Hello all, hope you all ok.
I have a question. Does any body knows how fast insulin acts after its pupmed into the body?
Example if my sugar is 250 and i took a correction, i usually chck after 1hr its below th 200. But if its hi and im hugry i usually avoide eating coz iam afraid it will rise with food.
Also in the morning i take my bolus normal but sometimes i will take it 10 or 15 minits before meal then i freak out when i see the active insulin and i start eating fast. Any tips. Thanks
Everybody bodies are different on the absorption speed of insulin and it depends on the type of insulin as well. For me humalog will work for 3 hours and after an hour it will start lowering my blood sugar.
i agree with cody—you have to figure out what works for you. for me, after an hour, novolog will start bringing me down…and it works for about 4 hours. i try to bolus btw 20 and 30 minutes prior to eating if i plan to eat a high carb meal…high fat meal about 10 mins before.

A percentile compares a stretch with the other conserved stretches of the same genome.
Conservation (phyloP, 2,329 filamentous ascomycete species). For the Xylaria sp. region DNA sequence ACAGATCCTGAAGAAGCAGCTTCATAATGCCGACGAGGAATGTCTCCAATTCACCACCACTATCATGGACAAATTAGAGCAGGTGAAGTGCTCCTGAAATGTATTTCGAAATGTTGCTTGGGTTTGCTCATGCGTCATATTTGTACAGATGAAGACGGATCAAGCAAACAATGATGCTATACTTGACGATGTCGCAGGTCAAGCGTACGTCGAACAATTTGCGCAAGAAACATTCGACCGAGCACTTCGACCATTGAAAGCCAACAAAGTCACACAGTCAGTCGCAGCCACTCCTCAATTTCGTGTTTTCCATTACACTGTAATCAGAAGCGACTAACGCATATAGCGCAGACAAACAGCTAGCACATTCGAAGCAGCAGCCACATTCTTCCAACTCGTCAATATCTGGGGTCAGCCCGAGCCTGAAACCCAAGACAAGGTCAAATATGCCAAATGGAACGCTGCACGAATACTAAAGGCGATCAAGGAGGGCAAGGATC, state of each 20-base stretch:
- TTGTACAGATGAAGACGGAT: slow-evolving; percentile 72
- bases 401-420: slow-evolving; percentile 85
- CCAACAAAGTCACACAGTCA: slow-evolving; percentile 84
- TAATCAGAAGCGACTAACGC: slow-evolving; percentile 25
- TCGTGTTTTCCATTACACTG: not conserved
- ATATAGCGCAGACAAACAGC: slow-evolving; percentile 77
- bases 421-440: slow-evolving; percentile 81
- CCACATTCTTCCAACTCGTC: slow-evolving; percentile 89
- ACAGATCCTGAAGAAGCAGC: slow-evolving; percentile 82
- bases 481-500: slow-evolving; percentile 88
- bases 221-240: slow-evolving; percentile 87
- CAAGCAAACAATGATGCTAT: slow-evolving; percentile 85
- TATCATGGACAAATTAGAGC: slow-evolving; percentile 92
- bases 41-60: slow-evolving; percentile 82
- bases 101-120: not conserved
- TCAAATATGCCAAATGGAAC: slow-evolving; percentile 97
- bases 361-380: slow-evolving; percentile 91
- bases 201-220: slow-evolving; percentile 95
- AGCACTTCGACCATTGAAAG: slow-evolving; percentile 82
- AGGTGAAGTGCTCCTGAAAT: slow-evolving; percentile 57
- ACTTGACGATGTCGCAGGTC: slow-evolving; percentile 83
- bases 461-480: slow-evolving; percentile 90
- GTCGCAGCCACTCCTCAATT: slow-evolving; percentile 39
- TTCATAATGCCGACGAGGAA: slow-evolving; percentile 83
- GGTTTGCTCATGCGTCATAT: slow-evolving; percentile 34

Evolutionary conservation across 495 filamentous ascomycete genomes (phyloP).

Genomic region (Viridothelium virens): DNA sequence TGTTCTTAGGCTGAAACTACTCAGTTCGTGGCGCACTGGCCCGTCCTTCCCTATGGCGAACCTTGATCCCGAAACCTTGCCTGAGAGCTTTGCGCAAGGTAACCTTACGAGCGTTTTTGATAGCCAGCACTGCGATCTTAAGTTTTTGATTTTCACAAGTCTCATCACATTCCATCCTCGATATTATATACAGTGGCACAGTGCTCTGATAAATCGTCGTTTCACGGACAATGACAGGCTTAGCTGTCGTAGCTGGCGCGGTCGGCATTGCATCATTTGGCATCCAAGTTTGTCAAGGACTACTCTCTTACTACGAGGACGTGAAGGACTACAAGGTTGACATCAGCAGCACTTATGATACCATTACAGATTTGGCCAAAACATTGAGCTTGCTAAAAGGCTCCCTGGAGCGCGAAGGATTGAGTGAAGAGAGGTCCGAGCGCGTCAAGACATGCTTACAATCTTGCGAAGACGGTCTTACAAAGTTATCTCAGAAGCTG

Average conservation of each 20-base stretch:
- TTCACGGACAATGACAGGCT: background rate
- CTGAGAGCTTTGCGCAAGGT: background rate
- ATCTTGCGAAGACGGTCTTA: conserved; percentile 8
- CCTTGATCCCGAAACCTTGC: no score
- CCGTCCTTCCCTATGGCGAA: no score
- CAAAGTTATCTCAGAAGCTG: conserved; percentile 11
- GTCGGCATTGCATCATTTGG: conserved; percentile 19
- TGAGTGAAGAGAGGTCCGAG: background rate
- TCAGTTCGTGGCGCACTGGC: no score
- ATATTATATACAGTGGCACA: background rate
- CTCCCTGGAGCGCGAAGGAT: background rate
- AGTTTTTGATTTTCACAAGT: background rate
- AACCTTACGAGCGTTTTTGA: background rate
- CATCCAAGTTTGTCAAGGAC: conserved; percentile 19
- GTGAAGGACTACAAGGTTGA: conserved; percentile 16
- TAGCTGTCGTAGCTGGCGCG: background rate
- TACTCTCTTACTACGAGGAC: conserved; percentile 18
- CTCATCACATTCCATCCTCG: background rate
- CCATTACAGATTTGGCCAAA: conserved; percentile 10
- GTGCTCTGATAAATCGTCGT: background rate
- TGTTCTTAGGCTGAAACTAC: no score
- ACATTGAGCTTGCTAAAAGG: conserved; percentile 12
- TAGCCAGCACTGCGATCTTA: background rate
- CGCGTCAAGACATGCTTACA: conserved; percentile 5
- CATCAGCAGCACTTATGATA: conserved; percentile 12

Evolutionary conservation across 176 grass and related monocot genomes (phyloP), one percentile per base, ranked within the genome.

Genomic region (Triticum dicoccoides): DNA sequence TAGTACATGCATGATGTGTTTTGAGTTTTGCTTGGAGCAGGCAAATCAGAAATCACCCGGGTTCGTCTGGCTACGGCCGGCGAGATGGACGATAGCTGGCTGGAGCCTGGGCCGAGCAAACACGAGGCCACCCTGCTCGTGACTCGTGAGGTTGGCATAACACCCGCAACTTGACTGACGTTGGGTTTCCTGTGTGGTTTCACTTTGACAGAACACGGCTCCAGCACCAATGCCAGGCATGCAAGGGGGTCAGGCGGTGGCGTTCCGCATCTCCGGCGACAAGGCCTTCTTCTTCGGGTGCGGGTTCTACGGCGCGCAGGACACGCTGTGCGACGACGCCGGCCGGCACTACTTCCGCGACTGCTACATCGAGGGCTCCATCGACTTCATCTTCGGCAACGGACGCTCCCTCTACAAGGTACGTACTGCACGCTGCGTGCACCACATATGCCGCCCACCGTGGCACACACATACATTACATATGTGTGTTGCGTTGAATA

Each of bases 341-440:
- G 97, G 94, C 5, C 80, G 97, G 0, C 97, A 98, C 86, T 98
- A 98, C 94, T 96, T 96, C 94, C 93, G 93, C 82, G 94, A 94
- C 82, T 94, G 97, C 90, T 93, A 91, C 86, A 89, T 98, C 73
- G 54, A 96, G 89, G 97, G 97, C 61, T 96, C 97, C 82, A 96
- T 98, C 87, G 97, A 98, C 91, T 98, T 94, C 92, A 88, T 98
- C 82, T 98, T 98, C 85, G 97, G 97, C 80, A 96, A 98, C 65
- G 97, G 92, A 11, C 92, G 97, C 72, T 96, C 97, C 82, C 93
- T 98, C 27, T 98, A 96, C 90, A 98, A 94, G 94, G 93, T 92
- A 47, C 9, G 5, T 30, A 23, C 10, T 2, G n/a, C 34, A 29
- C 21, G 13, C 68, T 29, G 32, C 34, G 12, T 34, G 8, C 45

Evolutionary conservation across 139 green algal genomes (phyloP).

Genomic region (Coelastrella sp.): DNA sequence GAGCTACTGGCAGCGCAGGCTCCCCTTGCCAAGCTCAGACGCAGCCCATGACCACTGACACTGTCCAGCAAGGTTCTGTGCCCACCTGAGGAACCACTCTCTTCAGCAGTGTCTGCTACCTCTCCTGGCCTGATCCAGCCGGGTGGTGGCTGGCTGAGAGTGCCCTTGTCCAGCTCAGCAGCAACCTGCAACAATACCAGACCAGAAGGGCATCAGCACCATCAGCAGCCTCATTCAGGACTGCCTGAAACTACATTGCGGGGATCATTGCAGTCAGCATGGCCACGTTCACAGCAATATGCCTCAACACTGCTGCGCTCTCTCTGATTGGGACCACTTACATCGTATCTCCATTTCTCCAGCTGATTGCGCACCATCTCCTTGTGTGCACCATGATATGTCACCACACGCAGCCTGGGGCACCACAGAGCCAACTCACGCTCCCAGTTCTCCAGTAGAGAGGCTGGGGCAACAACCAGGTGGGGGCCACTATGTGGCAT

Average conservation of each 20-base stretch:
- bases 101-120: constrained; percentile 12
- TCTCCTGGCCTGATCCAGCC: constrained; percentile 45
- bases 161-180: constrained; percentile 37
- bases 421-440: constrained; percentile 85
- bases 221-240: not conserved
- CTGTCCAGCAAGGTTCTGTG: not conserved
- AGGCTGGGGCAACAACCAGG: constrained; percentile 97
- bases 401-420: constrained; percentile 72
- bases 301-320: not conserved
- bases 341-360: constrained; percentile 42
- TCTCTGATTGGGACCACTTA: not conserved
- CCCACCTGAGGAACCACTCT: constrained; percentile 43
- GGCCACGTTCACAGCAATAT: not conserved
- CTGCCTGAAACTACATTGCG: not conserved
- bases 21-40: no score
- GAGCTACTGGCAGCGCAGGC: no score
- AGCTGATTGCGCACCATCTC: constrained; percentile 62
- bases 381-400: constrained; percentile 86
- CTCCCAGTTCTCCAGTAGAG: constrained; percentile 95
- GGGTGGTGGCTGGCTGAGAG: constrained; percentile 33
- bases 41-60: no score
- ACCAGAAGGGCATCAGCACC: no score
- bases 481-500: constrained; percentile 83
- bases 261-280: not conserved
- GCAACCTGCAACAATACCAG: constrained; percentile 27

for me i take novolog and it does not start to lower the bgs until two hrs later and last 4 hrs so everybody is different
When I bolus for a correction I start to notice a slight decline within 1 hour after 2.5hours I am on target but it still continues to work for 1.5 hours more.
I read another post and someone suggested the following plan for figuring out how fast your insulin begins to work. I tried it with my daughter, and I have consistently found it to take 30 minutes for her bolus to take effect.
Bolus for food intake.
Wait five minutes and check again. Continue to check BG every 5 minutes until BG comes down 5-10 mg/dl. When it comes down, you’ll know how long it takes for the insulin to begin working.
I would always be very careful when you do this so that you are able to eat as soon as it comes down to avoid a low, but I found it quite helpful.
I took a bolus about 10 minutes early and the insulin seems to have an immediate effect on me.30 minutes later I was down 4 points.From 9.4mmol to 4.6.When I take my bolus early my sugars go high afterwards.
I’ve been told that this varies by each individual. Your endo should know.